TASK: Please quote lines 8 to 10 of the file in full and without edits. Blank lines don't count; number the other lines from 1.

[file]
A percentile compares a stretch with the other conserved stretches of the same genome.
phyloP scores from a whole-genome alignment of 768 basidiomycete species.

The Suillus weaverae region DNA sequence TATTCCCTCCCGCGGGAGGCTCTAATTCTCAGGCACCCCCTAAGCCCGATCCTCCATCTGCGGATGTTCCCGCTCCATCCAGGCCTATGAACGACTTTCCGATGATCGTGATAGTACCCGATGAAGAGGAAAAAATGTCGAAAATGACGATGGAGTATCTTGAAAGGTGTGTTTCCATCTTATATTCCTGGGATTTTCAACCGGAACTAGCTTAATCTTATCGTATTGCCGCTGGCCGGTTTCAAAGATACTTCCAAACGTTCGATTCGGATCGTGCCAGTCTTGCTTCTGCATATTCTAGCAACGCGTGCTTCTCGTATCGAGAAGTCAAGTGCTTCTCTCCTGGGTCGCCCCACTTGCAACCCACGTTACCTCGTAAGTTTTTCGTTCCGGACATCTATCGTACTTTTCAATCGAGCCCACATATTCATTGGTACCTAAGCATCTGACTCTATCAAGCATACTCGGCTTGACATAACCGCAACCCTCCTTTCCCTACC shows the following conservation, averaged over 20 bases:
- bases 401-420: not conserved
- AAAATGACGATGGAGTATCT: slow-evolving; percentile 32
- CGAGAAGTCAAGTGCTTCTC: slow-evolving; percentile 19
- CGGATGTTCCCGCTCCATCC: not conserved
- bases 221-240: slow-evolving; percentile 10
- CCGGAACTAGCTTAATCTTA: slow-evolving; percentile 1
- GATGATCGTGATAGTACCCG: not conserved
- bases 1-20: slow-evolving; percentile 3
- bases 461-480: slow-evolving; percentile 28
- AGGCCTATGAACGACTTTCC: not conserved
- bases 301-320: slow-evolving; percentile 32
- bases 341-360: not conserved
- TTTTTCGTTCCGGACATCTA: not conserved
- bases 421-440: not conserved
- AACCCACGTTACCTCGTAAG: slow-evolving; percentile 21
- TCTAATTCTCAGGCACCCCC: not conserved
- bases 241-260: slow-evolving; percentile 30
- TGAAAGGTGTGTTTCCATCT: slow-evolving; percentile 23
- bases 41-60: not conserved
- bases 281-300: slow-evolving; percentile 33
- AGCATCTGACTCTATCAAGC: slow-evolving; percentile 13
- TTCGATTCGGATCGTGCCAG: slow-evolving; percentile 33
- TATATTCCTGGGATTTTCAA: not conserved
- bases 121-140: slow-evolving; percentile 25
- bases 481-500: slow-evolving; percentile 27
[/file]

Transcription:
- bases 221-240: slow-evolving; percentile 10
- CCGGAACTAGCTTAATCTTA: slow-evolving; percentile 1
- GATGATCGTGATAGTACCCG: not conserved